Redlining has become very popular in the White Mountains Hiker Community, so here’s an overview of what it entails and how to keep track of your progress using the official Redlining Spreadsheet.
What is Redlining?
Redlining involves hiking every trail listed in the Appalachian Mountain Club’s White Mountain Guide within the White Mountain National Forest in Central New Hampshire and Southeastern Maine, including additional trails in neighboring regions. Now in its 30th edition, the White Mountain Guide is the hiker’s bible in the Whites and is full of history and local lore. It’s amazing the amount of information that it contains.
White Mountain Redlining “Rules”
There are very few rules when it comes to redlining:
- To become a White Mountain Redlining Finisher you must hike all of the trails in an edition of the AMC White Mountain Guide. Most people redlining today are working on the 29th or 30th (current) edition of the guide. While the 30th edition has about a dozen more trails than the 29th, it’s a closer reflection of the current trail system, which is always changing due to trail closings, trail reconstruction, timber harvesting, and so on.
- You are expected to make an honest effort to hike all the trails in the guide. This includes visiting campsites, shelters, and scenic viewpoints that may not be listed in the spreadsheet. For example, there are a few springs and ledges mentioned in the guide that are not listed on the Redlining Spreadsheet, but many red-liners feel compelled to visit.
- Trails can be redlined in the winter. But when the snow is deep, it is easy to get off-trail and you might not be able to see the trail or know that you’re still following it. As long as you’ve made a good-faith effort to stay on the trail, you can give yourself credit for that section of trail.
- All segments or pieces of a trail must be hiked, walked, run, skied, snowshoed, on foot, at least once, without the aid of any sort of transportation with wheels. The mode of transportation used to get to each particular segment or section of the trail is not an issue.
- Redlining works on an honor system and there’s no governing body that’s going to check whether you finished the spreadsheet or hiked all the trails.
Tracking Your Progress With the Redliner Spreadsheet
When people start redlining the White Mountain Guide, many keep track of the trails, or the portions of trails they’ve hiked, by coloring them red with a sharpie on old maps. However, that method doesn’t scale very well when you’ve finished a lot of trails or have a lot of missing segments of trails that you need to go back and complete. That’s when it’s worth filling in the Redlining spreadsheet, which keeps a running total of the trails you’ve finished and how many miles you’ve completed. There’s another problem with tracking your progress on maps, in that not all of the trails appear on easy to find maps, including the AMC White Mountain National Forest Trail Map Set. You can often only find them by carefully following the driving directions in the White Mountain Guide, which has very good directions (but no GPS lat/lons).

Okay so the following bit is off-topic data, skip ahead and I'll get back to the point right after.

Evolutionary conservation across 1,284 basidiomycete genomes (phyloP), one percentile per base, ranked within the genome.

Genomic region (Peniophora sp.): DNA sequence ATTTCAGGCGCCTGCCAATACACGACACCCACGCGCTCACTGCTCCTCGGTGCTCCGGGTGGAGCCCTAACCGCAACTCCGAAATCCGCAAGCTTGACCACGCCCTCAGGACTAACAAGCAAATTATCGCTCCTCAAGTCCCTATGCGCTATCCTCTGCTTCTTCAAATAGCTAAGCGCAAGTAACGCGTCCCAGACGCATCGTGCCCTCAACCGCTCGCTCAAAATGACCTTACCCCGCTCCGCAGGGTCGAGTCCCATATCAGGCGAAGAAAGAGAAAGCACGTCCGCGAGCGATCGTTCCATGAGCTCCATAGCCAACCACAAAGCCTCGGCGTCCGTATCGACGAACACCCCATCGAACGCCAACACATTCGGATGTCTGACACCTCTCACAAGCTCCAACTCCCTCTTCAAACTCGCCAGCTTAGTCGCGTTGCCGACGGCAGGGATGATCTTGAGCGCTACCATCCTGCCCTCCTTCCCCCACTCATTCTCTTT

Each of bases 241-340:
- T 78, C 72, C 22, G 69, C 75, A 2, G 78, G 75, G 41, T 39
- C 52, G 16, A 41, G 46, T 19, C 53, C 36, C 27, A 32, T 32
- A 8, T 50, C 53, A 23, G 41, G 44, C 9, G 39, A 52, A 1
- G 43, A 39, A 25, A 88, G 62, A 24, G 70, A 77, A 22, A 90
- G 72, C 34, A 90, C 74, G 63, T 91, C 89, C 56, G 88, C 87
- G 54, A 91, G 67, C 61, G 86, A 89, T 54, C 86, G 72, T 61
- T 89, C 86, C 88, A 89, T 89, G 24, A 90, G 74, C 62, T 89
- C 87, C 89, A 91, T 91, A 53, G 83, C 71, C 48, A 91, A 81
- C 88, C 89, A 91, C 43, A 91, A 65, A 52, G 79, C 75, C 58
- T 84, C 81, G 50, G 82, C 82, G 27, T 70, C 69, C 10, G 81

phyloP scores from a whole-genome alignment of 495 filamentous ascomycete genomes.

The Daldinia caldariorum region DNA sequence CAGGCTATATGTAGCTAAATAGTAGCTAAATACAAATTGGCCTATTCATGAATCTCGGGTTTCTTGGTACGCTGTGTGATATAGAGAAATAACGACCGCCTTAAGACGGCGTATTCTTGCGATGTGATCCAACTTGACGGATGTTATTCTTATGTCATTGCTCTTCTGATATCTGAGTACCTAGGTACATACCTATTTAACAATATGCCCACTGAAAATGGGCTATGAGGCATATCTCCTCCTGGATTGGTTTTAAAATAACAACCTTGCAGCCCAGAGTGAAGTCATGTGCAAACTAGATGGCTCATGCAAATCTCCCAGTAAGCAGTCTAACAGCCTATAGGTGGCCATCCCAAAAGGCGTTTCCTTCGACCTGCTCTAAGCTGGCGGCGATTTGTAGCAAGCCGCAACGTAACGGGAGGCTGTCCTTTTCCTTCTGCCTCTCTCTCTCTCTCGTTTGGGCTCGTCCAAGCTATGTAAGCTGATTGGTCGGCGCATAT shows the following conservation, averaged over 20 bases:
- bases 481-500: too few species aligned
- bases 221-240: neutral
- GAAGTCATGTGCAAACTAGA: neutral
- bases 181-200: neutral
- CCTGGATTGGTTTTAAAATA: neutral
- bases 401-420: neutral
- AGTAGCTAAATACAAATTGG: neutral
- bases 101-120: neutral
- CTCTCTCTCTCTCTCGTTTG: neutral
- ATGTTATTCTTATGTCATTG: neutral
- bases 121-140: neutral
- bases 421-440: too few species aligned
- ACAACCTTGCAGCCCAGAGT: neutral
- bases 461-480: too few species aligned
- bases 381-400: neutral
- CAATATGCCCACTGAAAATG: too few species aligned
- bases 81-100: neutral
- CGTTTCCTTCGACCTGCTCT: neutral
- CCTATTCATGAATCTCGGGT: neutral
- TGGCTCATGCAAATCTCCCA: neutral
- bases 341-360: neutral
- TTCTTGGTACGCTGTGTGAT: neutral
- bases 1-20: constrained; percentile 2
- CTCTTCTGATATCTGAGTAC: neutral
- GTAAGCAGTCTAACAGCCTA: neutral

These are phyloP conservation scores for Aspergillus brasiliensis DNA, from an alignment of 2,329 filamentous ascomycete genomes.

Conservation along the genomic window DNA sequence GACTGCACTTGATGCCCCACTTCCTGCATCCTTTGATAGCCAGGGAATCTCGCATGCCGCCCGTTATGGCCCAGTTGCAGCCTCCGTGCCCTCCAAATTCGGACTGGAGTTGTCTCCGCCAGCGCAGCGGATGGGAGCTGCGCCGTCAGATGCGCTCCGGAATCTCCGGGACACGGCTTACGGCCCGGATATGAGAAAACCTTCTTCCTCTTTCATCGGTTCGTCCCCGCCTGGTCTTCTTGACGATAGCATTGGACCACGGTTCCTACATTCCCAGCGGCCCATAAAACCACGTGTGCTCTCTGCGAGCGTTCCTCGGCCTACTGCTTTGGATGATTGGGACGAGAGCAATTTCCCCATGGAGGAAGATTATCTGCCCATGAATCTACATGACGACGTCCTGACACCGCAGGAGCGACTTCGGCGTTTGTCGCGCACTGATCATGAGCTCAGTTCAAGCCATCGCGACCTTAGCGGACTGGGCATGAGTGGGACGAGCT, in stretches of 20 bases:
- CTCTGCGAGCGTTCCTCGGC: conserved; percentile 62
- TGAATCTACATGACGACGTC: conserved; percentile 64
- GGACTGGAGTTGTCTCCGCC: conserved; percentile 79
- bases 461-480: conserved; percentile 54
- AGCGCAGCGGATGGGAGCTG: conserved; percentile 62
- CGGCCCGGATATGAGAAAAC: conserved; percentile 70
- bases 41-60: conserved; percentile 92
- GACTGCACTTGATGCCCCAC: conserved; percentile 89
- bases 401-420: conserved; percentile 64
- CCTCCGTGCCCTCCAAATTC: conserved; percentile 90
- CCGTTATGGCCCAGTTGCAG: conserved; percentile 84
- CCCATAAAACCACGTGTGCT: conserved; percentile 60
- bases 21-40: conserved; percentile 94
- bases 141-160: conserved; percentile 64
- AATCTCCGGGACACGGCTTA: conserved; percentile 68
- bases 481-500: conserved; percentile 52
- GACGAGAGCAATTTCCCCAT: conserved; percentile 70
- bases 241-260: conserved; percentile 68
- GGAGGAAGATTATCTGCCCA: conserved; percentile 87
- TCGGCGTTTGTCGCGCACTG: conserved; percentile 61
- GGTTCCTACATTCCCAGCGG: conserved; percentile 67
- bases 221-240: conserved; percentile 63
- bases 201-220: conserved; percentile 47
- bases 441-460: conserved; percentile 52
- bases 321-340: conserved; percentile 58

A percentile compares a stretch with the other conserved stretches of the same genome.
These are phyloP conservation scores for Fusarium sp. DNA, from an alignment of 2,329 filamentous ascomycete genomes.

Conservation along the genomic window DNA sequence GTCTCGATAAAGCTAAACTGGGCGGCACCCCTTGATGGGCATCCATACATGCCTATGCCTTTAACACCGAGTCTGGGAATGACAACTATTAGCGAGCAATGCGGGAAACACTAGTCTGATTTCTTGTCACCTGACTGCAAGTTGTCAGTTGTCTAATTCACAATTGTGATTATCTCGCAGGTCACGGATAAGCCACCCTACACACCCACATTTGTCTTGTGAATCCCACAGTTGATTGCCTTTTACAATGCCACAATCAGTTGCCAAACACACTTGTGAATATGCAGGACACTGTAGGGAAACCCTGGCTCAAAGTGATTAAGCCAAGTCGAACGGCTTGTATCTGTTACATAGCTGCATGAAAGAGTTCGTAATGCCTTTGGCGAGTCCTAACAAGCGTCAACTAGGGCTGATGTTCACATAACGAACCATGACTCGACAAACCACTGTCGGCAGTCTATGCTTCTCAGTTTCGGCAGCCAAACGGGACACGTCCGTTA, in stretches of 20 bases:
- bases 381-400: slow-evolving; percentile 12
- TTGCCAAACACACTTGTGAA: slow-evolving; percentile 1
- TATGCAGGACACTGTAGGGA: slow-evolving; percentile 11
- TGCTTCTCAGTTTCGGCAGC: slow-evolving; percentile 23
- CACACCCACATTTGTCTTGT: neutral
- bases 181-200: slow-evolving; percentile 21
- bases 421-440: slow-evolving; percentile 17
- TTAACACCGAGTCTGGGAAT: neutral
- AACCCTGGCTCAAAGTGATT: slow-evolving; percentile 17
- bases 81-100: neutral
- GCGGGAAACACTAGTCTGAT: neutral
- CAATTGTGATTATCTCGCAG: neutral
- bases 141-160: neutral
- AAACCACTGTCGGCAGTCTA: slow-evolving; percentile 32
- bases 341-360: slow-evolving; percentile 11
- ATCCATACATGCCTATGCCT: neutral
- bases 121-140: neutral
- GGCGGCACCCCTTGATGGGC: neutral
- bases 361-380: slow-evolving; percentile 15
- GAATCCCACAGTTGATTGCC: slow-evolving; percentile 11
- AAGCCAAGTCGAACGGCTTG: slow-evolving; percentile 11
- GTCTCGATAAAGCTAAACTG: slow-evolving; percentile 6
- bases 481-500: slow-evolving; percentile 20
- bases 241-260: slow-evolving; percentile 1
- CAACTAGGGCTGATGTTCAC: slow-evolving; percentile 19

The trails in the White Mountain Guide are organized into 12 geographic regions, which are reflected as different tabs in the Redlining Spreadsheet. These correspond to chapters in the 30th edition of the White Mountain Guide. The number of trails and miles associated with each tab is indicated below.
- Washington (60 trails, 129.2 miles)
- Northerns (70 trails, 133.3 miles)
- Franconias (63 trail, 162.1 miles)
- Carrigan (30 trails, 87.1 miles)
- Cannon (27 trails, 66.1 miles)
- Moosilauke (55 trails, 136.4 miles)
- Waterville (72 trails, 152.1 miles)
- Chocorua (53 miles, 117.6 miles)
- Carters (71 trails, 187.2 miles)
- Speckled (35 trails, 75.4 miles)
- Mahoosuc (35 trails, 90.8 miles)
- Northern NH (80 trails, 130.7 miles)
Keeping Track of Trail Parts (aka “chads”)
If you hike part of a trail and don’t finish it in its entirety, you have to go back and finish the remaining portion at some point. This happens surprisingly frequently and is one reason why redlining is such a challenge. These missing segments are often referred to as “chads” by redliners, like those little bits of paper called hanging chads that stick to punch-out election voting cards. The notes section of each spreadsheet tab is a good place to document your chads.
That is a basic introduction to the Redlining Spreadsheet. Download a copy and get cracking. It takes a while to hike through this trail list!Editor's note: Help support this site by making your next gear purchase through one of the links above. Click a link, buy what you need, and the seller will contribute a portion of the purchase price to support SectionHiker's unsponsored gear reviews, articles, and hiking guides.
About the author
Philip Werner is the 36th person to finish Redlining the White Mountains, completing the 29th edition of the AMC’s White Mountain Guide in 2017. The author of Backpacking the White Mountain 4000 footers, Philip hopes to complete a second Redlining round, this time of the 30th edition, in 2020.
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